data

By Rick Delgado

Data science is undeniably beneficial for numerous reasons. It is important to remember, though, that it can mean something different based on the context that it is used within. For example, data science for a startup company in the early stages of opening their doors will be used completely different than the science for a Fortune 500 giant. With various roles taking place in data science, it makes perfect sense that science teams need to be created to fulfill these different roles even if automation and converged systems are in place. With this in mind, it is easier to understand that different teams will of course view data in different ways. Science teams and the industries they operate in will determine their goals and uses of data science. Here is a brief overview of different companies and how they use data.

Companies with 200 workers or fewer in the early stages of startup

Those who jump on the early-stage startup wagon should be prepared to take on various roles within the data science field – data scientist, data engineer, and data analyst. If data itself is the product being sold by the startup, then the roles become even more extensive. After all, companies optimizing data to sell it and applying machine learning will have higher standards in regards to how they view data than those startups that simply use data science to develop products.

Companies differ in regards to whether they are B2B startups or B2C startups. A B2B startup (like Salesforce) sells products/data to other companies, whereas a B2C (like Amazon) deals with selling to consumers. B2B startups generally deal with a low number of data challenges, yet these challenges are often extensive in detail and nature. It is imperative that these challenges be effectively resolved because each one can lead to a detrimental loss in revenue being that B2B startups tend to have few clients they sell to. On the other hand, B2C startups tend to have a higher number of challenges, but they are usually not very extensive in nature. When problems arise, they are not typically approached on an individual customer basis, rather they are approached on a group-of-customers basis.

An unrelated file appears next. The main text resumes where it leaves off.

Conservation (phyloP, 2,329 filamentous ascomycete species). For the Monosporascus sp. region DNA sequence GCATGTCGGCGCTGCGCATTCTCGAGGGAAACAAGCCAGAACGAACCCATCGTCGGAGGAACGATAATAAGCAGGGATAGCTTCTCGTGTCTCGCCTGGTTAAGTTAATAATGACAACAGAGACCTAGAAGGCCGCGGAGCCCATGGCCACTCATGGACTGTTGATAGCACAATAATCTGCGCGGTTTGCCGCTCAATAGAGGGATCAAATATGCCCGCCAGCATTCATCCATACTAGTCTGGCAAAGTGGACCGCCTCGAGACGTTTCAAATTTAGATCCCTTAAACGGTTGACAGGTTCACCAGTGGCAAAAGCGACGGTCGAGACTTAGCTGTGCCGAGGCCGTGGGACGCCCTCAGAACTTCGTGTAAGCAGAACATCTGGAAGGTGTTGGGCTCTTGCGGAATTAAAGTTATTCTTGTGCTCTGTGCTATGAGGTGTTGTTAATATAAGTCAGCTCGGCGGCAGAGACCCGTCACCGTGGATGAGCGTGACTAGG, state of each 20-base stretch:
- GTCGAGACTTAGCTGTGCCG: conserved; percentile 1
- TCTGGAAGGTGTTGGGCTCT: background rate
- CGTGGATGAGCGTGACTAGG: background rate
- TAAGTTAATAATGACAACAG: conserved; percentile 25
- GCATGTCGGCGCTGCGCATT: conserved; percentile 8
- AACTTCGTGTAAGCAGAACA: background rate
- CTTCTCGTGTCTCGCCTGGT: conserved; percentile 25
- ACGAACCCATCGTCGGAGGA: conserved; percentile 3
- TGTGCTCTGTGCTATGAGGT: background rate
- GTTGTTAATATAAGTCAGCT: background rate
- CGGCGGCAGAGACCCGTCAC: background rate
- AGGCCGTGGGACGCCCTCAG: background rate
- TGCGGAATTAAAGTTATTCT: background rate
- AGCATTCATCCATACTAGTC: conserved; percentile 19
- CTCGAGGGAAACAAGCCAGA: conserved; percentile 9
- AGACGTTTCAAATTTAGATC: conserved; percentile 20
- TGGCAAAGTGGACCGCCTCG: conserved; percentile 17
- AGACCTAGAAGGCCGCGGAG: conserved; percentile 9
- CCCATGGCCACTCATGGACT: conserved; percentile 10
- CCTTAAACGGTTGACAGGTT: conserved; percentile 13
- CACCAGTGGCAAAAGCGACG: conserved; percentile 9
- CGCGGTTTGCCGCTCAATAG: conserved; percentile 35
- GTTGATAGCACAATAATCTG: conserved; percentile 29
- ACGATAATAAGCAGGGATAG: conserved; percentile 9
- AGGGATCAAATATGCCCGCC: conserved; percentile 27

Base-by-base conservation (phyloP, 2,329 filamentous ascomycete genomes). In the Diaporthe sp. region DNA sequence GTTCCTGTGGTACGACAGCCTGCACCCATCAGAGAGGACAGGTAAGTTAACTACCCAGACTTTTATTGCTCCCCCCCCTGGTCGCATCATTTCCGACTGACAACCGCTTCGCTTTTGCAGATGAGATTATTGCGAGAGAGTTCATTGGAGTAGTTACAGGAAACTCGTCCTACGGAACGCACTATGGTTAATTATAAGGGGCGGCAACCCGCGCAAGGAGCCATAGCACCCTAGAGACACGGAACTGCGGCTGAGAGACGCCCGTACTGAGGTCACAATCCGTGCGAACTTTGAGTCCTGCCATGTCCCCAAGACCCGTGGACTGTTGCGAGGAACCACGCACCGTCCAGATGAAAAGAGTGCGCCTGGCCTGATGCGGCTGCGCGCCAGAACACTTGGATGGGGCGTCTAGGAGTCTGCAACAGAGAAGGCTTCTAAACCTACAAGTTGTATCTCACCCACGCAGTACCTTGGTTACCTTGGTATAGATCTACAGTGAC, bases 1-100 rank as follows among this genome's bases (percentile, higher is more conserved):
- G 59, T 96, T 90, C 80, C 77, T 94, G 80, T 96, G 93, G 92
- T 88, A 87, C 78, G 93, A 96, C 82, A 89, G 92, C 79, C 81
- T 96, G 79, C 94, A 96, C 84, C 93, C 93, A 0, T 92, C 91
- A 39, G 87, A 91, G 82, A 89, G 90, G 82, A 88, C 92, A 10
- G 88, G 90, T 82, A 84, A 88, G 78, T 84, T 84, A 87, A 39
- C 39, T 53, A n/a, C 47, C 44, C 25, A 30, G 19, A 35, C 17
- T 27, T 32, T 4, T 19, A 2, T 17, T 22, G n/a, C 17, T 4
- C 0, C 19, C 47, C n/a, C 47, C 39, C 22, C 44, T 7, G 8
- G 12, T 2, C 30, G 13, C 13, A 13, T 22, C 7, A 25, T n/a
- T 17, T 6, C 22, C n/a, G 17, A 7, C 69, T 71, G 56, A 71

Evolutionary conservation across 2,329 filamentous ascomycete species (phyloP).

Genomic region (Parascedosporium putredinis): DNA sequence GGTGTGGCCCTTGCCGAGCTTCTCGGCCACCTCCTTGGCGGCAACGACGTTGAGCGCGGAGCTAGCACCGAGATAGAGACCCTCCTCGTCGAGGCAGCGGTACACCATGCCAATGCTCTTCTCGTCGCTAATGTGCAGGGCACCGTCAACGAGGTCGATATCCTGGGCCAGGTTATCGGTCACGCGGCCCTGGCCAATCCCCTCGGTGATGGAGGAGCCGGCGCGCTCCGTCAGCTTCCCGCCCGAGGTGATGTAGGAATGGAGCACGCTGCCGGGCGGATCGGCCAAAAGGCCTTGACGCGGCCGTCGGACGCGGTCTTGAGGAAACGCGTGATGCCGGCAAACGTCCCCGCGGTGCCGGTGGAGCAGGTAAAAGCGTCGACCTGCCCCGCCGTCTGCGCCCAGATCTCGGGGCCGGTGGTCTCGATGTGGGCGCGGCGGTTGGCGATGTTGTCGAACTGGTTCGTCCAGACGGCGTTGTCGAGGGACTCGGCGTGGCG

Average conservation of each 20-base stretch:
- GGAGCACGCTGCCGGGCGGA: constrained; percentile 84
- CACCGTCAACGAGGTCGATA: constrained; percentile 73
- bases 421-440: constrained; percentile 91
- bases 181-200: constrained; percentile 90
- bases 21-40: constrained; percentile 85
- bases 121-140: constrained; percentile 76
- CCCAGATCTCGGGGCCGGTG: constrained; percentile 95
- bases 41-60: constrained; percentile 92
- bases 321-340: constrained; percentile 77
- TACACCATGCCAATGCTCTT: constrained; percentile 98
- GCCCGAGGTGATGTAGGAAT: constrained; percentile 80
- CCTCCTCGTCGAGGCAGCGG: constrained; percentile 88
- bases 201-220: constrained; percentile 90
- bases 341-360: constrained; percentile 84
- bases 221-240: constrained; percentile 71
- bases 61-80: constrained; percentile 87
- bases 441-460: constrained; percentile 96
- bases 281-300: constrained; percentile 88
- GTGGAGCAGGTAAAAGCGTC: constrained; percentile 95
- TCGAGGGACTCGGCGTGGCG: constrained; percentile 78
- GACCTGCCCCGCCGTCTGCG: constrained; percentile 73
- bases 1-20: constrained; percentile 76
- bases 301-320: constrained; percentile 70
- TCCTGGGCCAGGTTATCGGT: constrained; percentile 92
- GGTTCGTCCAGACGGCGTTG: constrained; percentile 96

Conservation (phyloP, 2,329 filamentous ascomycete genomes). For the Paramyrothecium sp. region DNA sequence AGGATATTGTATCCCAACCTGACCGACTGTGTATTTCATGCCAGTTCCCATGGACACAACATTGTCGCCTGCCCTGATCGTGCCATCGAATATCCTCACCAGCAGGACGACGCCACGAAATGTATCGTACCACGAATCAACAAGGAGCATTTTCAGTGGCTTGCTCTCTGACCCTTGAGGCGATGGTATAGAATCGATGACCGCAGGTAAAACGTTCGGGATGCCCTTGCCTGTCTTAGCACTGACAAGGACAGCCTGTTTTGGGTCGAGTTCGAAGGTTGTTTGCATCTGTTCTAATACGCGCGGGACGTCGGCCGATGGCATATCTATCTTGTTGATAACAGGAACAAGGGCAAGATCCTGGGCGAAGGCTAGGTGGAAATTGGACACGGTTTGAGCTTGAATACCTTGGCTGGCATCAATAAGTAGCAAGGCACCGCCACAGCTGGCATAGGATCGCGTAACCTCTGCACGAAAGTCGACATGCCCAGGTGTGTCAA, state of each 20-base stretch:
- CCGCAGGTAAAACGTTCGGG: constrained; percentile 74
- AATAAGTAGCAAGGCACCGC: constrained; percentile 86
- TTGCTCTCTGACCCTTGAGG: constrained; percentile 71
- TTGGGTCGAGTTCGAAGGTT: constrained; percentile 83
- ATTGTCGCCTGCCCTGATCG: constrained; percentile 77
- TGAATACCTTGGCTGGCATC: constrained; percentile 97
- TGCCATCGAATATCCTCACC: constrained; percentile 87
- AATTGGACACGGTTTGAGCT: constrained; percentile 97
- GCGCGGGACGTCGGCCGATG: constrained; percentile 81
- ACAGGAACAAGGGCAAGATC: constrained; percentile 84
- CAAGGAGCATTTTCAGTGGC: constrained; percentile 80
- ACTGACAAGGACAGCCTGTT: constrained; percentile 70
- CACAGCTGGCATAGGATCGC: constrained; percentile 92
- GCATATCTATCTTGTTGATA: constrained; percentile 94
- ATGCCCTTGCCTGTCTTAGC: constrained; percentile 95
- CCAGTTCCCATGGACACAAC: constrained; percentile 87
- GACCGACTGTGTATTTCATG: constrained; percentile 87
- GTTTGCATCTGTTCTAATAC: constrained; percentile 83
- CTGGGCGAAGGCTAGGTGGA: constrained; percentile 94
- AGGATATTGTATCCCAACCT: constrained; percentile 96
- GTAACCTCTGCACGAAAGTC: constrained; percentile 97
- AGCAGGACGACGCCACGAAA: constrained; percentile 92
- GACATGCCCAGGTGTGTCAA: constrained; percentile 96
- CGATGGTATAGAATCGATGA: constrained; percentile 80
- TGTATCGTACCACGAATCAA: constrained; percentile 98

Mid-size and Fortune 500 companies

Smaller companies use data to enhance their operations. Mid-size and Fortune 500 companies develop their operations around data science. They understand that increasing their profit levels always comes as a result of data science-related activities. These companies’ teams tend to be well-funded, vigorous, and have first-class access to an enormous amount of data. The teams will likely have sub-teams within themselves, with the smaller teams having the goal of translating their findings into business insights.

It is not uncommon for mid-size and large companies to have millions of data points or more. Data science is usually approached by employees who represent the top talent in the world and work with today’s most cutting-edge data science technology. Those working on data teams for mid-size and large companies exhibit ferocious innovative thinking.

Specific Industries 

As outlined above, the size of a company and the products it sells will influence how data science is viewed and used. Industry specifics also play a role in the use of data science. Here is a quick look at two specific industries and how they use data science.

Internet Search Engines: Any company developing a search engine will use data science to create algorithms that deliver the best results possible to its end users. The goal is to create search results in a fraction of seconds. Without data science, search engines would not exist, and the Internet would not be nearly as useful for both businesses and consumers alike.

Delivery Logistics: To improve operational efficiency, almost all delivery companies take advantage of data science. Not only does it help create the best routes to take to deliver products, but it also takes into account the best times to travel and perform the actual drop offs.

What industry does your company operate in? Could you be using data science to improve operational effectiveness and efficiency? Chances are the answer is yes.

Rick Delgado is a technology commentator and writer. Follow him @ricknotdelgado.